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7-Foot Is Nice, Especially Twice


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7-Foot Is Nice, Especially Twice



Brothers take their show to a tiny Pennsylvania prep school.

by Stephen Brodzinski

The old saying, ‘Big fish in a small pond,’ couldn’t be more true in this case. Imagine a small, all-boys boarding school in the beautiful mountains of Saltsburg, PA, with an enrollment of about 210 students. The Kiski School is known for being one of the top academic schools in the country, with rich traditions and successful alumni. The athletic programs have been competitive, but the basketball program has never achieved great success. This past summer, former Division I coach Daryn Freedman took over as head basketball coach, and within weeks, things changed. Meet Coach Freedman’s new front court, a pair of 7-foot brothers from Toronto, Canada.

Sim and Tanveer Bhullar are the first tandem of 7-foot brothers to play together, since Brook and Robin Lopez shined at Mater Dei High School in Santa Ana, CA. Sim is a sophomore listed at 7-4, while his freshman brother Tanveer is listed at 7-2. Yes, we said freshmen and sophomore!

Both brothers are already highly ranked, with Tanveer being ranked among the top players in the Class of 2013 by some reports. For their enormous size at young ages, they both already possess an uncanny skill level and understanding of how to play the game. Head coach Daryn Freedman thinks the brothers are a special duo: “Their combination of height, strength, great hands and understanding of the game makes their upside unlimited.”

To put this phenomenon into perspective, on the all-time list of millions of high school and college basketball players, you may find a short page of former or current 7-0 athletes. Even in the NBA right now, you may be able to count the number of actual 7-footers on two hands. Every so often you will hear about a high school basketball player reaching the 7-0 horizon, but almost never as a freshman or sophomore. And while the pool of 6-8 guys seems to have deepened over the years, the sprinkling of true big men has seemed to be running dry. Coach Freedman talks about the luxury of not only having one 7-footer, but having two on the same team, “In my nine years as a Division 1 assistant, I never saw a freshman or sophomore in high school that big, with that ability. Now I have both Sim and Tanveer that I can coach and help develop.”

Sim and Tanveer will definitely be developed, being pushed by Kiski Prep’s new staff of former college and pro coaches. While they definitely need to get stronger, lose some weight, and gain some bounce, it is sometimes difficult to remember that they are so young. And having each other to play against on a daily basis, could be one of the greatest advantages for the young duo. While most vertically gifted high school athletes will have to practice against much smaller teammates, Sim and Tanveer will be able to play against another 7-footer every day.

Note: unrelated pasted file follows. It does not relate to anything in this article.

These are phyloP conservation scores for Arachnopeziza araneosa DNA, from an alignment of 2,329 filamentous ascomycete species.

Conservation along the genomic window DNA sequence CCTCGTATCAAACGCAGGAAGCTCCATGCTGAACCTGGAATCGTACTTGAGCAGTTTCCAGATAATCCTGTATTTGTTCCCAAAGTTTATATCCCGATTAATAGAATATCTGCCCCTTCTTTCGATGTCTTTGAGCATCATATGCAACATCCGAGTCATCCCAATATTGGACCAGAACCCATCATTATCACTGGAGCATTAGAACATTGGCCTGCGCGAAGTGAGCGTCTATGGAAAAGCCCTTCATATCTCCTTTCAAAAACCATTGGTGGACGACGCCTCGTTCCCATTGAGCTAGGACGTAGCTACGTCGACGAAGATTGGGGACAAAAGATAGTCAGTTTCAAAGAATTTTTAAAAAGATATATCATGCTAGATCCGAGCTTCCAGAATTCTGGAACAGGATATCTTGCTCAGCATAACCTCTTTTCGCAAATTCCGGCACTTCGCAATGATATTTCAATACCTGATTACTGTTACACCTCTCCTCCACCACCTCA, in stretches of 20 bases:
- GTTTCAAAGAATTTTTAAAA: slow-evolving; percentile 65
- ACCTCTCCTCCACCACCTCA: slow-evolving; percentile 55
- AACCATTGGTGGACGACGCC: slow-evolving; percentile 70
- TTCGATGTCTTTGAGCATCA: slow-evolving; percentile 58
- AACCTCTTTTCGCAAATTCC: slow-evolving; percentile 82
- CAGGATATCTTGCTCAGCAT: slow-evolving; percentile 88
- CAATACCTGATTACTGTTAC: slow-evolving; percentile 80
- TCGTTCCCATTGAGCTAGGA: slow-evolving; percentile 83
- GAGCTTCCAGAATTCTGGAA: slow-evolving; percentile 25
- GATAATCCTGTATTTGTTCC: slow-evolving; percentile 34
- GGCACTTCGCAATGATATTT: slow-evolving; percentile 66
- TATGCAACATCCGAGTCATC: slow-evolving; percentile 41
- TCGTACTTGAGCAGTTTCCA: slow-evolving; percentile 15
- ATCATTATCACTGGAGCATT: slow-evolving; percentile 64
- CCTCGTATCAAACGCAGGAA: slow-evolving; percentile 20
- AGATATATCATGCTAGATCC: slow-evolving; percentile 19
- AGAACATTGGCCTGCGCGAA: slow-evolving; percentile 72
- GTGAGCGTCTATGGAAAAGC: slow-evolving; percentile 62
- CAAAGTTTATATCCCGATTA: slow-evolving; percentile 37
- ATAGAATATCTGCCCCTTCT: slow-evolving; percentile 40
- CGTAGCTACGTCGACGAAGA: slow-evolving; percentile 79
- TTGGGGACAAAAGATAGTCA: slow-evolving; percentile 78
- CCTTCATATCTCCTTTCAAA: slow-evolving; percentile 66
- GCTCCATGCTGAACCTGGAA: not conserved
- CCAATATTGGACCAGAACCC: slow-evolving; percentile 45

Growing up in Toronto, Sim says the he and his brother were close from a young age: “It is nice to have someone to always talk to and relate to, and we always challenge each other to go harder.” The value in them challenging each other to go harder is seen in every practice. Watching Sim try to dunk on Tanveer, or seeing Tanveer hit a jump hook over Sim, is just flat out fun to watch. Tanveer also understands the importance of having his brother to play against: “Playing with and against Sim helps me develop as a basketball player. I get to practice my offensive skills on a defender who can challenge me and I also get to practice my defense on him.”

As they continue to improve, the brothers will be all over the national recruiting radar. They already garner tons of attention no matter where they go. At tournaments, parents pull out cell phones to take videos of the enormous pair, and people constantly ask for pictures. So it seems almost natural that Sim and Tanveer are tucked away in the hills of western Pennsylvania. Wanting to attend school in the United States, they chose the Kiski School for its great academic history, nurturing environment, and the belief that Coach Freedman and staff could maximize their potential. Though they stick out like a sore thumb walking through the scenic campus, they both feel at home in their new environment, and have already shown early success both on the court and in the classroom.

Hoping to continue this success, both Sim and Tanveer have big aspirations to match their big frames. They hope to play at high major DI schools and someday make it to the NBA. Coach Freedman, who served on the staff of both the New Jersey Nets and Philadelphia 76ers, sees this as a real possibility, “Both Sim and Tanveer have shown the ability to dominate when they are at their best. With a lack of quality centers in Division 1 and the NBA these days, as the two continue to improve, there will be a lot of people watching them on a daily basis.”

And many are already watching. The Kiski School has frequent visits from Division I coaches, checking out the potential. Besides Sim and Tanveer, there are roughly five Division I prospects on the roster right now, including 6-9 forward Stefan Jankovic who may be one of the top 10 players in the Class of 2012. For Sim and Tanveer, they will surely have many options down the road. For now, they are focusing on their first test of the season on November 21, against the highly respected Maine Central Institute (MCI) in a prep school tournament at Albertus Magnus College in Connecticut. While they are both still works in progress, the duo will soon be one of the most dominant frontcourts in the entire country. And don’t expect to see anything like them for a long time.


Edited by kdsingh80
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